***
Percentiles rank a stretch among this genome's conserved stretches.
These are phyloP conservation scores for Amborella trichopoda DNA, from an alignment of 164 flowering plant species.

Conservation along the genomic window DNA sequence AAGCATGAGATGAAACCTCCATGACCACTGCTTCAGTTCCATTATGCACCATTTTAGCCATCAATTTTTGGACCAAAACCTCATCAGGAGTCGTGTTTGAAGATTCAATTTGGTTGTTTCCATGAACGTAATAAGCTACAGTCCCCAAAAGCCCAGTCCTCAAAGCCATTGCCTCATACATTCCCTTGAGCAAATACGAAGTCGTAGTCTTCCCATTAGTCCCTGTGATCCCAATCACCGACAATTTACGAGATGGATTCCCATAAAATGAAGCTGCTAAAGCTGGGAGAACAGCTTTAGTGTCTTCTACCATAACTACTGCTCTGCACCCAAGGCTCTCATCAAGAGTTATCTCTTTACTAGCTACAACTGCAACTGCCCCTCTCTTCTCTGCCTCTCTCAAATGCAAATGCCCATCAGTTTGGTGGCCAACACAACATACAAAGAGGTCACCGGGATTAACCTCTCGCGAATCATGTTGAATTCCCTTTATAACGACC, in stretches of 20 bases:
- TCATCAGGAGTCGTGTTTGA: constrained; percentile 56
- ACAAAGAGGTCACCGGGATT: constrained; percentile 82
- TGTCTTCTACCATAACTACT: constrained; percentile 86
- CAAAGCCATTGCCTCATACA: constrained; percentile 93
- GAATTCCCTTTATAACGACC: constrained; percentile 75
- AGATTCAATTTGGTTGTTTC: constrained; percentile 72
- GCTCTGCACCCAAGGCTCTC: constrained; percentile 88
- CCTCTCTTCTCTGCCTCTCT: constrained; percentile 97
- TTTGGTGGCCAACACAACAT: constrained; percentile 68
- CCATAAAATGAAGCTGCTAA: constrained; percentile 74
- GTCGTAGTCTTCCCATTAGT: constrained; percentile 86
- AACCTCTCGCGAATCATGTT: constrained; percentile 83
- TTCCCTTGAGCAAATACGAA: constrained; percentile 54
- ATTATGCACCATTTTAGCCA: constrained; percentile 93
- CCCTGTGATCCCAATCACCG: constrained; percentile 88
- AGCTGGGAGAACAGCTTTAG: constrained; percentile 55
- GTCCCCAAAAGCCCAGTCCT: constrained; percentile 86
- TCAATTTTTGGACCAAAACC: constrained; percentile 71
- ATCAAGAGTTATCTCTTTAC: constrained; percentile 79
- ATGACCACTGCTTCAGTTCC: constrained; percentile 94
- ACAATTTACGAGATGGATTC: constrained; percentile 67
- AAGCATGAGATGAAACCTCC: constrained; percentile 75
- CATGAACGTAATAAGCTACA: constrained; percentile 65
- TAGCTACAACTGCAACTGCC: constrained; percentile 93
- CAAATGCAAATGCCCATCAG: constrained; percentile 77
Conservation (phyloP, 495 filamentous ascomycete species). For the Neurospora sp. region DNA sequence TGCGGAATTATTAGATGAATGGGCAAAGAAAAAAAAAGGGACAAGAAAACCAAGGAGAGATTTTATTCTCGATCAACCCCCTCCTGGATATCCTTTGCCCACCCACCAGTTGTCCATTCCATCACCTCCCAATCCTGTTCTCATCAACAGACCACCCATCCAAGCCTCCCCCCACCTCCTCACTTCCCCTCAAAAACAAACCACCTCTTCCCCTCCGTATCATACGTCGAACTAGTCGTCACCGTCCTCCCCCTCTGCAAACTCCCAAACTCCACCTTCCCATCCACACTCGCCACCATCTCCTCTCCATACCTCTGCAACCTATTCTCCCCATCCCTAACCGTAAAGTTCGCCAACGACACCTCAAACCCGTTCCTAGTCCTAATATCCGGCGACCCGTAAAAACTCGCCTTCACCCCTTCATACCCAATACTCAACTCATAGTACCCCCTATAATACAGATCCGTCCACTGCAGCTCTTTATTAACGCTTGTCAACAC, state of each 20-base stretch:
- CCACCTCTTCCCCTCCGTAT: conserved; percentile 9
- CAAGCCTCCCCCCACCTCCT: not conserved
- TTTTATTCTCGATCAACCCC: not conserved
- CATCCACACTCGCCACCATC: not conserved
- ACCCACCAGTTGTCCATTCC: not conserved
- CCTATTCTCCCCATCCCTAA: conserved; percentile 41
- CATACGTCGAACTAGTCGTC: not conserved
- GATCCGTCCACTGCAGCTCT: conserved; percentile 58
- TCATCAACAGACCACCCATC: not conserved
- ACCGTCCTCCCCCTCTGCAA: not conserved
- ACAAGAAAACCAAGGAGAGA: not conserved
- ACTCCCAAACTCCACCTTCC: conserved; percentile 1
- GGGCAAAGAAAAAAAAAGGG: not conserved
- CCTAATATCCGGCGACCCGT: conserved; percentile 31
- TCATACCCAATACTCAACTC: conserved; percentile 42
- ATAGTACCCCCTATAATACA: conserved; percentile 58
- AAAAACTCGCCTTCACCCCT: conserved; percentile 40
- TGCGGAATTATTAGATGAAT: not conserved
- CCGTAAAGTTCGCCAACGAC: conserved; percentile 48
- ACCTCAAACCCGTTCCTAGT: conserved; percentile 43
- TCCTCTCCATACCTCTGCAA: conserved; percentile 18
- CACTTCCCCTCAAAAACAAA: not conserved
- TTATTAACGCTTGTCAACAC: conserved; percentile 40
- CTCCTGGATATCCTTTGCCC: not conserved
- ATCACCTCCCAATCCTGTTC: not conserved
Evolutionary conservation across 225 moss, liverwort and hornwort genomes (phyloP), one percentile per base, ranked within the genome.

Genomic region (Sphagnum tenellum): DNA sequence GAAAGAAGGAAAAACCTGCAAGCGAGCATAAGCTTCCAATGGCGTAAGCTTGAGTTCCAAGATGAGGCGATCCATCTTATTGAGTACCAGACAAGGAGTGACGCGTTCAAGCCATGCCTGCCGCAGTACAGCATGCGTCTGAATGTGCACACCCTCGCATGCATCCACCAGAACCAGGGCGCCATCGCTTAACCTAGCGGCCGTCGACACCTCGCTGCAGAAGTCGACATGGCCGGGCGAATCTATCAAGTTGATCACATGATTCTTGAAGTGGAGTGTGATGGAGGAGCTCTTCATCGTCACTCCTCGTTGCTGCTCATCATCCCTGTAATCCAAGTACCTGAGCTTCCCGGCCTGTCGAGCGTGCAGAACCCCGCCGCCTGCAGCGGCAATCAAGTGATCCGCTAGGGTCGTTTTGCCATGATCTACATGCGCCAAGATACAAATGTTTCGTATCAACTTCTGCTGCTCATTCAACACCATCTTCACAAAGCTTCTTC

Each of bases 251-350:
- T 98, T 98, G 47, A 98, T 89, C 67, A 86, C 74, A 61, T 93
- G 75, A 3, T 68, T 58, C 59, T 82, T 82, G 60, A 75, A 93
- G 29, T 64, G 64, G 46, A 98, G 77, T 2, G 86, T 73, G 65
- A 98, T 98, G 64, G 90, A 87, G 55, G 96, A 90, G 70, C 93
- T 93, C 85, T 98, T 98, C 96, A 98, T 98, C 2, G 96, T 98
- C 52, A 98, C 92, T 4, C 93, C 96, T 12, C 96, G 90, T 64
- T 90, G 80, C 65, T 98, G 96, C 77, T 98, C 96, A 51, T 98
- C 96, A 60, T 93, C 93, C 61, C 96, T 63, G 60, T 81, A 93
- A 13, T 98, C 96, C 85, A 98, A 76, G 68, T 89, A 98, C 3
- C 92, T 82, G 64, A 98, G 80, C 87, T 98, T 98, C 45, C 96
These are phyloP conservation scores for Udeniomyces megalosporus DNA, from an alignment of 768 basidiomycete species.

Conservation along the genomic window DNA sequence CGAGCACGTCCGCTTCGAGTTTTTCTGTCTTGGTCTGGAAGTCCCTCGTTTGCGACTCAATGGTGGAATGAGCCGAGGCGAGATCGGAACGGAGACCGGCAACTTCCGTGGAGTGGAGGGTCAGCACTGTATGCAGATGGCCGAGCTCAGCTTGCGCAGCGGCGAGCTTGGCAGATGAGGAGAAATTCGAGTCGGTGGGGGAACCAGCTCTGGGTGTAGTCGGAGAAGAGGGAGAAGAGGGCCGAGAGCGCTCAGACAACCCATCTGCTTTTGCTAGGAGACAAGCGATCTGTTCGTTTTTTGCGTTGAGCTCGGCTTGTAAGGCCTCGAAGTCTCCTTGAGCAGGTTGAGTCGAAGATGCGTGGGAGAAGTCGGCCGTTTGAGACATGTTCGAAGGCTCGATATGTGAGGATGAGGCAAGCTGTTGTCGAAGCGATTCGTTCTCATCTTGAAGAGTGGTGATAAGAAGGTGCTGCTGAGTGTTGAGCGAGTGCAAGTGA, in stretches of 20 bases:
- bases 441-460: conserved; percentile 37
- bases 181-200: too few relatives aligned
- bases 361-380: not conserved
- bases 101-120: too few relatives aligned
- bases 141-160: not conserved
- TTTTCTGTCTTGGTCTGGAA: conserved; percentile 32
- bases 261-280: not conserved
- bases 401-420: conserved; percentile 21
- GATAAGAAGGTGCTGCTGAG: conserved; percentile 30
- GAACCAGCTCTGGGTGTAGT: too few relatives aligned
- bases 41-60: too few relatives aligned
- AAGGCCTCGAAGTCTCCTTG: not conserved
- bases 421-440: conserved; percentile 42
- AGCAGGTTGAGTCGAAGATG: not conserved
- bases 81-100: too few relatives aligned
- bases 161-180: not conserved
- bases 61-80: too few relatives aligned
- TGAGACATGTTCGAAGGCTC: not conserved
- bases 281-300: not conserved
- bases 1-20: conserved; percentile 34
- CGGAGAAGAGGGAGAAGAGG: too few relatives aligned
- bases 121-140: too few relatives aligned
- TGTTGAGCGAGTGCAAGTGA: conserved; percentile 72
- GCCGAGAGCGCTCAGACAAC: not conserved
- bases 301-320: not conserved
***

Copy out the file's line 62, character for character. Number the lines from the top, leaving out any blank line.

- T 93, C 85, T 98, T 98, C 96, A 98, T 98, C 2, G 96, T 98